The rise of renewables has coincided with the decline in coal-fired generation, as the focus on carbon emissions intensified, especially over the last decade. (ddp)

CIO expects renewables' growth to continue and even accelerate its upward march, supported by incentives provided by the Inflation Reduction Act (IRA), declining costs, and improvements in battery storage technologies.

The rise of renewables has coincided with the decline in coal-fired generation, as the focus on carbon emissions intensified, especially over the last decade. However, natural gas remained the largest source of US electricity generation and even increased its share to around 40%. Natural gas is poised to remain the dominant source of electricity for the foreseeable future given its abundant supply and high reliability, though we expect renewables to continue to have the greatest share of new generating capacity.

The share of nuclear energy has stayed flat; however, there have been some important developments. On 31 July, the Vogtle Unit 3 nuclear plant commenced commercial operation and is now serving customers in the state of Georgia. Vogtle Unit 4 is expected to start commercial operations by 1Q24. The Vogtle 3 and 4 plants (co-owned by Georgia Power, Oglethorpe Power, MEAG Power, and Dalton Utilities) are finally seeing the light of day after many years of delay and billions of dollars of cost overruns. There is some new impetus for nuclear power given its low carbon-emission profile, very high reliability, relatively new technological innovations, and policy incentives. However, in our view, a meaningful nuclear renaissance is unlikely given the negative public perception, a history of cost overruns, and significant regulatory hurdles.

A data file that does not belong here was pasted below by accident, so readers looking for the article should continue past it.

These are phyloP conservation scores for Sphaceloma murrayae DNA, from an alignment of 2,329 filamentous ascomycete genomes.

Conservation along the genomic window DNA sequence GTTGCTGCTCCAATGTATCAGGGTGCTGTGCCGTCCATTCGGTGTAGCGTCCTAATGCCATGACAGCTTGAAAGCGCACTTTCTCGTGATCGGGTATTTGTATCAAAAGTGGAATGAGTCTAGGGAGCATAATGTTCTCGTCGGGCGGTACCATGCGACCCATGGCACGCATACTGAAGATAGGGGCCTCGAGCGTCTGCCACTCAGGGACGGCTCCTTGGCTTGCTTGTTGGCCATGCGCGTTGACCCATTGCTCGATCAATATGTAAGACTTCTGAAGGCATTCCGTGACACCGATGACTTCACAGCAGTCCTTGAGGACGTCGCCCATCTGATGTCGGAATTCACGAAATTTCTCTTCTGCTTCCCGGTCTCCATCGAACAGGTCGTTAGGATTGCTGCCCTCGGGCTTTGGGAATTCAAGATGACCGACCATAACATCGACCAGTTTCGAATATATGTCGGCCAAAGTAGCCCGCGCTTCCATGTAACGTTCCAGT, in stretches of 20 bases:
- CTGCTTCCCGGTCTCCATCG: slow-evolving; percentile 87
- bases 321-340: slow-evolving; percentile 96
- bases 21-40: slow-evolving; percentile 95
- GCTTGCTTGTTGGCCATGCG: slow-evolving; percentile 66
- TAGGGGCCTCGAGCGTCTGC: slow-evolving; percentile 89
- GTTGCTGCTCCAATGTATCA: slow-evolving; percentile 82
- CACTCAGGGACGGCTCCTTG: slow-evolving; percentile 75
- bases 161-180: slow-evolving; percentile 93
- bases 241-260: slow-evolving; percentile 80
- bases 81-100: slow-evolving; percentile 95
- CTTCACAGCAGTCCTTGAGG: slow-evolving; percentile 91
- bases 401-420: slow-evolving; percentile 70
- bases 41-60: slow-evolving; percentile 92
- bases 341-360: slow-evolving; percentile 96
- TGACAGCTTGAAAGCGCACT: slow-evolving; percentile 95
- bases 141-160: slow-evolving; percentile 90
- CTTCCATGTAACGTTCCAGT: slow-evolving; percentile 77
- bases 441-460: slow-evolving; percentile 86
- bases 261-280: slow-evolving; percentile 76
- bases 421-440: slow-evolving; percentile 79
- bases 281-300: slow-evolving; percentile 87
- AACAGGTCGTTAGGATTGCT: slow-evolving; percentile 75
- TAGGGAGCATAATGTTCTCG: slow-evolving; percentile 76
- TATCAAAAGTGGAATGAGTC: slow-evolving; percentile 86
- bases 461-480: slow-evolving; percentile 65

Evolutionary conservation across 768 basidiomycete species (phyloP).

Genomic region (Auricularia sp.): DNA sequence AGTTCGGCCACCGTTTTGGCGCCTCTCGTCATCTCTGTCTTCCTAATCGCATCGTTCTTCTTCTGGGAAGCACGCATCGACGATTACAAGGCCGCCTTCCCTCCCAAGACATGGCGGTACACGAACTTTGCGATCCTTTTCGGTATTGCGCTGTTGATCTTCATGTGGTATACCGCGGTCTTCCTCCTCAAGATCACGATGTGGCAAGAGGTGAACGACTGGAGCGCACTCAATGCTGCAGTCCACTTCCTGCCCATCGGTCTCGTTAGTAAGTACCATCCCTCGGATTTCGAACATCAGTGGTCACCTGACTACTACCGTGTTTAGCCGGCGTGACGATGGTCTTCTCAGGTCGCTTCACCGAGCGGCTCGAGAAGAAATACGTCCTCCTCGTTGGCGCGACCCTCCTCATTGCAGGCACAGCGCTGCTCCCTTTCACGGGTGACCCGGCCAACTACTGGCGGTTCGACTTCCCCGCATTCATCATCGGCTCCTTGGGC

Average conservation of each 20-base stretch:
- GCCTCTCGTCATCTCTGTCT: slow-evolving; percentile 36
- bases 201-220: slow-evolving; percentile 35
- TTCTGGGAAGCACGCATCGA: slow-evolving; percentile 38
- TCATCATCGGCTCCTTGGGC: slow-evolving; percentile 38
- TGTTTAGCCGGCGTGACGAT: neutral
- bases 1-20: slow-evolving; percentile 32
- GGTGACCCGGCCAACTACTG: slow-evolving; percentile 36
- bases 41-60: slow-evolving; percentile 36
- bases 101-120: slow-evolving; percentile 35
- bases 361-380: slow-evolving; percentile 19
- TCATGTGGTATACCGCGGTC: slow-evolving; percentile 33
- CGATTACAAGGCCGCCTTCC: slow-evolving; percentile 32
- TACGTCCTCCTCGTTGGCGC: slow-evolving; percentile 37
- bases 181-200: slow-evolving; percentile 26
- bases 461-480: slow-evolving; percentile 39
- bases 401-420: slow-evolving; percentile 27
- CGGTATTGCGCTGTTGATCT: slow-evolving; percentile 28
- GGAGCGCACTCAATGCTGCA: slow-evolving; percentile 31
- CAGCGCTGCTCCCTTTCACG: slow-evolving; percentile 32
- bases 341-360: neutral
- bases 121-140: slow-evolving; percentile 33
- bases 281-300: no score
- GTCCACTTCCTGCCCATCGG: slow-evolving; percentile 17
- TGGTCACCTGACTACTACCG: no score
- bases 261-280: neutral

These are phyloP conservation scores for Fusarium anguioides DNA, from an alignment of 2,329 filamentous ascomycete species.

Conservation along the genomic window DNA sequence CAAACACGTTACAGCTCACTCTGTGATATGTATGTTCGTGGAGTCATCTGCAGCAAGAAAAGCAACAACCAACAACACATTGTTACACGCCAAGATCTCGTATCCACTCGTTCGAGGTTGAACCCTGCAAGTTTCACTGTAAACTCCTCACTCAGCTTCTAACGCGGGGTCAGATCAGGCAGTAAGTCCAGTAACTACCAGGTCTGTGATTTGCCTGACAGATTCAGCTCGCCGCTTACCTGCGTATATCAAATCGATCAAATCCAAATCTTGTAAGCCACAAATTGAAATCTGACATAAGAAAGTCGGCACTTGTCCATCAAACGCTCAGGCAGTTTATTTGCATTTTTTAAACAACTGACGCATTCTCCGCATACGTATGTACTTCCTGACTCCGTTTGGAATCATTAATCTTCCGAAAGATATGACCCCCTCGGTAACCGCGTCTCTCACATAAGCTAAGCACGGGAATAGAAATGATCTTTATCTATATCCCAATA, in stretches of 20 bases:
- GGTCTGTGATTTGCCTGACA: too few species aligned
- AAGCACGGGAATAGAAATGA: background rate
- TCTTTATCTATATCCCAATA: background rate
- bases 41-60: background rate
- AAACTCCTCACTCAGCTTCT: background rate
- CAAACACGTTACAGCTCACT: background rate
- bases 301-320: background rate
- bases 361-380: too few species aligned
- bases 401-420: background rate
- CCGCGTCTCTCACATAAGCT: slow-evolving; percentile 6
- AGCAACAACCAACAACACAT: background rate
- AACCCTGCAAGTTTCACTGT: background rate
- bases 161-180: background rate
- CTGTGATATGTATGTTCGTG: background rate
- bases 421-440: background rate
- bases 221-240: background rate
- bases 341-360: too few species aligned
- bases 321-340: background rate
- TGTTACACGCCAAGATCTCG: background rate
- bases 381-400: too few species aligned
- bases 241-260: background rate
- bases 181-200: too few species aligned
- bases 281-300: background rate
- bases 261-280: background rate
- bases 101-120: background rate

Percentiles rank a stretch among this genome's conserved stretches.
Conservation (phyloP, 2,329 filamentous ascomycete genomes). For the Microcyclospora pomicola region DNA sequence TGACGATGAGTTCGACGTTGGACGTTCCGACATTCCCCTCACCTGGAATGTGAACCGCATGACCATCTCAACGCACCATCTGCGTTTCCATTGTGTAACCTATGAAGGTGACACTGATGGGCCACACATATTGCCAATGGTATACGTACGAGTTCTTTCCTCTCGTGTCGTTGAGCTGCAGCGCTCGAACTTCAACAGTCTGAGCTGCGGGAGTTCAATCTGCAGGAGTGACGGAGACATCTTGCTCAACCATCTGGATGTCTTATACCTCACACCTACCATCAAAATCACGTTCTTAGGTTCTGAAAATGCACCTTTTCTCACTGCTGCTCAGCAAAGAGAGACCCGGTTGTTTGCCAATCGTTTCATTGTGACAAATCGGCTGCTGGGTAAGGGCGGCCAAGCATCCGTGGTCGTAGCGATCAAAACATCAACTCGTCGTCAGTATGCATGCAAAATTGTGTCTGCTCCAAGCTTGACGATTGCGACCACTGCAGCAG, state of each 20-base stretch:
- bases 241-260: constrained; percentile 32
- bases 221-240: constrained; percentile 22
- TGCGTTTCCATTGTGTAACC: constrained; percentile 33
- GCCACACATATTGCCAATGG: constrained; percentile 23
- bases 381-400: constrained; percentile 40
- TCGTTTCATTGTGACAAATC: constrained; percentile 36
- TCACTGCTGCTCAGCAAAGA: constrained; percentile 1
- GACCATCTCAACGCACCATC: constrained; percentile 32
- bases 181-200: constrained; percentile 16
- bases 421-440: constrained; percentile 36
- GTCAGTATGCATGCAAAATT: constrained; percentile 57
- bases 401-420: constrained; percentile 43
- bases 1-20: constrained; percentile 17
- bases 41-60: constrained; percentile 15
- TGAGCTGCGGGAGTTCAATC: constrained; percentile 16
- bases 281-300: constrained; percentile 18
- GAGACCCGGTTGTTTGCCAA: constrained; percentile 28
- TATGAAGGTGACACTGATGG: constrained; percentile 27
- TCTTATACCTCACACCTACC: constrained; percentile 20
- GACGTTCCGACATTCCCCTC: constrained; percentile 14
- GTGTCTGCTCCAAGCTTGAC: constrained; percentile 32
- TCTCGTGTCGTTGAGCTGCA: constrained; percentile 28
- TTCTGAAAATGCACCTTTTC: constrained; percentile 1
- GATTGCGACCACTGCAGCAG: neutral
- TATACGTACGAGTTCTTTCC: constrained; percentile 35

Coming back to renewables, its surging share in the energy mix has been driven by the rapidly increasing share of wind and solar generation.

  • The IRA outlined alternatives for taxpayers who want to buy or sell their energy tax credits and allows tax-exempt entities (such as municipal electric utilities) to receive a refundable payment in lieu of the tax credit—an incentive that was not available to them prior to the IRA. However, until recently, there was some confusion about how these incentives would be applied.
  • The IRS recently proposed rules for green energy tax credits provided under the IRA. The rules provide much-needed clarity and will help spur significant investments in renewable energy by public power entities, which have lagged behind corporate utilities in this regard and should meaningfully accelerate their carbon transition progress.

We expect the growth in renewables to be further enhanced as improvements in grid capacity and advances in smart-grid and battery-storage technology address the most important challenge with regard to renewable power: their intrinsically intermittent nature. The declining costs of renewable power, increased reliability through technological advancements, and renewables' leading position in terms of low carbon emissions should continue to increase their competitiveness along the key dimensions of energy: affordability, reliability, and sustainability.

Main contributor - Sudip Mukherjee

Original report - Renewable energy: Upwards and onwards, 3 August 2023.